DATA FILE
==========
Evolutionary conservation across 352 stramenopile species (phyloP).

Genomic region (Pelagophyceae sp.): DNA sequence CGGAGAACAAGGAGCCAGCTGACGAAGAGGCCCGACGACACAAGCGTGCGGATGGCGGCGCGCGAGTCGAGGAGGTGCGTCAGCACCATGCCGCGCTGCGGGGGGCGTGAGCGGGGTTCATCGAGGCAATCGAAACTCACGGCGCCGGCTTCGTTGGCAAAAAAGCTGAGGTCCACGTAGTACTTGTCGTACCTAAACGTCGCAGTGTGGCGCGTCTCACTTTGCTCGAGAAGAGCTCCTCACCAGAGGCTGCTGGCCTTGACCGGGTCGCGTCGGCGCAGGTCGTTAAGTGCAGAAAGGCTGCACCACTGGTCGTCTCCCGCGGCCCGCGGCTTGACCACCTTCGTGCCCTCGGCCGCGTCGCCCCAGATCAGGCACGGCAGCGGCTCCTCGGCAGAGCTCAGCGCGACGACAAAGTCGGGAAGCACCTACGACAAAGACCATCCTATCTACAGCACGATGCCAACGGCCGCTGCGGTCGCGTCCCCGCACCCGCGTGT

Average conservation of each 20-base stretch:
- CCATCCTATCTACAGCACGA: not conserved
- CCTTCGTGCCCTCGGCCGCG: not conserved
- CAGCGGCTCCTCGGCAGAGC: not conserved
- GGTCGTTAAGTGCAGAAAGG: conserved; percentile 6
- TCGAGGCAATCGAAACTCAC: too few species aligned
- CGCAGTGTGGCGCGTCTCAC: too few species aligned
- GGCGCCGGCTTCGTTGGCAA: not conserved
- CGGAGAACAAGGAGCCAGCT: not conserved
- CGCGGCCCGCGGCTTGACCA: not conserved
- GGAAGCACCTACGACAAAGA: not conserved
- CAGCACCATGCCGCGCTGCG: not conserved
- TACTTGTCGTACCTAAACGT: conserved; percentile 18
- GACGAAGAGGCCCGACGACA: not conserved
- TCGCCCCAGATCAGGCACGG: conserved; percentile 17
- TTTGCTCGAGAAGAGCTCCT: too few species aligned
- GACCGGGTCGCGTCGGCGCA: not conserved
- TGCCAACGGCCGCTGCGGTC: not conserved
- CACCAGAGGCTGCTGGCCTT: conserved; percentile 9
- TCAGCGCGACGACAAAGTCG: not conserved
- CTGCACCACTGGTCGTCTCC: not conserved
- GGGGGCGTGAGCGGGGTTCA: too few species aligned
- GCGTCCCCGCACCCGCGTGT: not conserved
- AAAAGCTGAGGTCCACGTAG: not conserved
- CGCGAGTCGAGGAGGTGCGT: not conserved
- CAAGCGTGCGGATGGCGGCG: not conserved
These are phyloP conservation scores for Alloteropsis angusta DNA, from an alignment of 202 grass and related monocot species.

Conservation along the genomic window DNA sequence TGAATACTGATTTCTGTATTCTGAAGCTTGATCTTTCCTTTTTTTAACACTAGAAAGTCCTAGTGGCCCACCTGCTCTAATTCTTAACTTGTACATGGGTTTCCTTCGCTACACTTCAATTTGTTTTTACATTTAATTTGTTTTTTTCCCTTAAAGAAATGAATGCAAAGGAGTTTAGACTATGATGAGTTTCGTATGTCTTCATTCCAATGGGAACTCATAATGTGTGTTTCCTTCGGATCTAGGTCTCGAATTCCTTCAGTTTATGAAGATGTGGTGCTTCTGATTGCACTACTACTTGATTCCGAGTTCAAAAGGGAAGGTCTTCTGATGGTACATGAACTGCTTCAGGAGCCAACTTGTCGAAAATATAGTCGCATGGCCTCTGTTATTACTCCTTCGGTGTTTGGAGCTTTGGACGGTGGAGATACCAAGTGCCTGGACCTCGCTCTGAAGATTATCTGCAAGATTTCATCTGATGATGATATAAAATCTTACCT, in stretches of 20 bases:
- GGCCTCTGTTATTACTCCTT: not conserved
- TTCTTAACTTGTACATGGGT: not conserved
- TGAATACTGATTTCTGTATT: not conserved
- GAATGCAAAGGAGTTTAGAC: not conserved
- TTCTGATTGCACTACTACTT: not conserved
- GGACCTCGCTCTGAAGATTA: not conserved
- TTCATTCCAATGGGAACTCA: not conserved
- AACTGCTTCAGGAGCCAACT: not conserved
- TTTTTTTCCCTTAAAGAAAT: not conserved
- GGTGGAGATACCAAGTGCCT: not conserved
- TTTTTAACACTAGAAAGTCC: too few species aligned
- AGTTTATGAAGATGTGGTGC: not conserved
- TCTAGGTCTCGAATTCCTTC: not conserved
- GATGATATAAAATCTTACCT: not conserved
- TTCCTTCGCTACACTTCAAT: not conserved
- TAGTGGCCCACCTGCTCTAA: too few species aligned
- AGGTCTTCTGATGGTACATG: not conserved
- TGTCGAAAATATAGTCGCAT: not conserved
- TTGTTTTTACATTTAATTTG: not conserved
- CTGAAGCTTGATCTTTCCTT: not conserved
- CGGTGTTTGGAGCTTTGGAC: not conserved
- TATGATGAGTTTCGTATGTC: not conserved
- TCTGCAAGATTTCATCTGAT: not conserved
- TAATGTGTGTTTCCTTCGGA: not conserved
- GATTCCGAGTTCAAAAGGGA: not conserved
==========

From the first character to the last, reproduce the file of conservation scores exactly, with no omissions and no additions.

Evolutionary conservation across 352 stramenopile species (phyloP).

Genomic region (Pelagophyceae sp.): DNA sequence CGGAGAACAAGGAGCCAGCTGACGAAGAGGCCCGACGACACAAGCGTGCGGATGGCGGCGCGCGAGTCGAGGAGGTGCGTCAGCACCATGCCGCGCTGCGGGGGGCGTGAGCGGGGTTCATCGAGGCAATCGAAACTCACGGCGCCGGCTTCGTTGGCAAAAAAGCTGAGGTCCACGTAGTACTTGTCGTACCTAAACGTCGCAGTGTGGCGCGTCTCACTTTGCTCGAGAAGAGCTCCTCACCAGAGGCTGCTGGCCTTGACCGGGTCGCGTCGGCGCAGGTCGTTAAGTGCAGAAAGGCTGCACCACTGGTCGTCTCCCGCGGCCCGCGGCTTGACCACCTTCGTGCCCTCGGCCGCGTCGCCCCAGATCAGGCACGGCAGCGGCTCCTCGGCAGAGCTCAGCGCGACGACAAAGTCGGGAAGCACCTACGACAAAGACCATCCTATCTACAGCACGATGCCAACGGCCGCTGCGGTCGCGTCCCCGCACCCGCGTGT

Average conservation of each 20-base stretch:
- CCATCCTATCTACAGCACGA: not conserved
- CCTTCGTGCCCTCGGCCGCG: not conserved
- CAGCGGCTCCTCGGCAGAGC: not conserved
- GGTCGTTAAGTGCAGAAAGG: conserved; percentile 6
- TCGAGGCAATCGAAACTCAC: too few species aligned
- CGCAGTGTGGCGCGTCTCAC: too few species aligned
- GGCGCCGGCTTCGTTGGCAA: not conserved
- CGGAGAACAAGGAGCCAGCT: not conserved
- CGCGGCCCGCGGCTTGACCA: not conserved
- GGAAGCACCTACGACAAAGA: not conserved
- CAGCACCATGCCGCGCTGCG: not conserved
- TACTTGTCGTACCTAAACGT: conserved; percentile 18
- GACGAAGAGGCCCGACGACA: not conserved
- TCGCCCCAGATCAGGCACGG: conserved; percentile 17
- TTTGCTCGAGAAGAGCTCCT: too few species aligned
- GACCGGGTCGCGTCGGCGCA: not conserved
- TGCCAACGGCCGCTGCGGTC: not conserved
- CACCAGAGGCTGCTGGCCTT: conserved; percentile 9
- TCAGCGCGACGACAAAGTCG: not conserved
- CTGCACCACTGGTCGTCTCC: not conserved
- GGGGGCGTGAGCGGGGTTCA: too few species aligned
- GCGTCCCCGCACCCGCGTGT: not conserved
- AAAAGCTGAGGTCCACGTAG: not conserved
- CGCGAGTCGAGGAGGTGCGT: not conserved
- CAAGCGTGCGGATGGCGGCG: not conserved
These are phyloP conservation scores for Alloteropsis angusta DNA, from an alignment of 202 grass and related monocot species.

Conservation along the genomic window DNA sequence TGAATACTGATTTCTGTATTCTGAAGCTTGATCTTTCCTTTTTTTAACACTAGAAAGTCCTAGTGGCCCACCTGCTCTAATTCTTAACTTGTACATGGGTTTCCTTCGCTACACTTCAATTTGTTTTTACATTTAATTTGTTTTTTTCCCTTAAAGAAATGAATGCAAAGGAGTTTAGACTATGATGAGTTTCGTATGTCTTCATTCCAATGGGAACTCATAATGTGTGTTTCCTTCGGATCTAGGTCTCGAATTCCTTCAGTTTATGAAGATGTGGTGCTTCTGATTGCACTACTACTTGATTCCGAGTTCAAAAGGGAAGGTCTTCTGATGGTACATGAACTGCTTCAGGAGCCAACTTGTCGAAAATATAGTCGCATGGCCTCTGTTATTACTCCTTCGGTGTTTGGAGCTTTGGACGGTGGAGATACCAAGTGCCTGGACCTCGCTCTGAAGATTATCTGCAAGATTTCATCTGATGATGATATAAAATCTTACCT, in stretches of 20 bases:
- GGCCTCTGTTATTACTCCTT: not conserved
- TTCTTAACTTGTACATGGGT: not conserved
- TGAATACTGATTTCTGTATT: not conserved
- GAATGCAAAGGAGTTTAGAC: not conserved
- TTCTGATTGCACTACTACTT: not conserved
- GGACCTCGCTCTGAAGATTA: not conserved
- TTCATTCCAATGGGAACTCA: not conserved
- AACTGCTTCAGGAGCCAACT: not conserved
- TTTTTTTCCCTTAAAGAAAT: not conserved
- GGTGGAGATACCAAGTGCCT: not conserved
- TTTTTAACACTAGAAAGTCC: too few species aligned
- AGTTTATGAAGATGTGGTGC: not conserved
- TCTAGGTCTCGAATTCCTTC: not conserved
- GATGATATAAAATCTTACCT: not conserved
- TTCCTTCGCTACACTTCAAT: not conserved
- TAGTGGCCCACCTGCTCTAA: too few species aligned
- AGGTCTTCTGATGGTACATG: not conserved
- TGTCGAAAATATAGTCGCAT: not conserved
- TTGTTTTTACATTTAATTTG: not conserved
- CTGAAGCTTGATCTTTCCTT: not conserved
- CGGTGTTTGGAGCTTTGGAC: not conserved
- TATGATGAGTTTCGTATGTC: not conserved
- TCTGCAAGATTTCATCTGAT: not conserved
- TAATGTGTGTTTCCTTCGGA: not conserved
- GATTCCGAGTTCAAAAGGGA: not conserved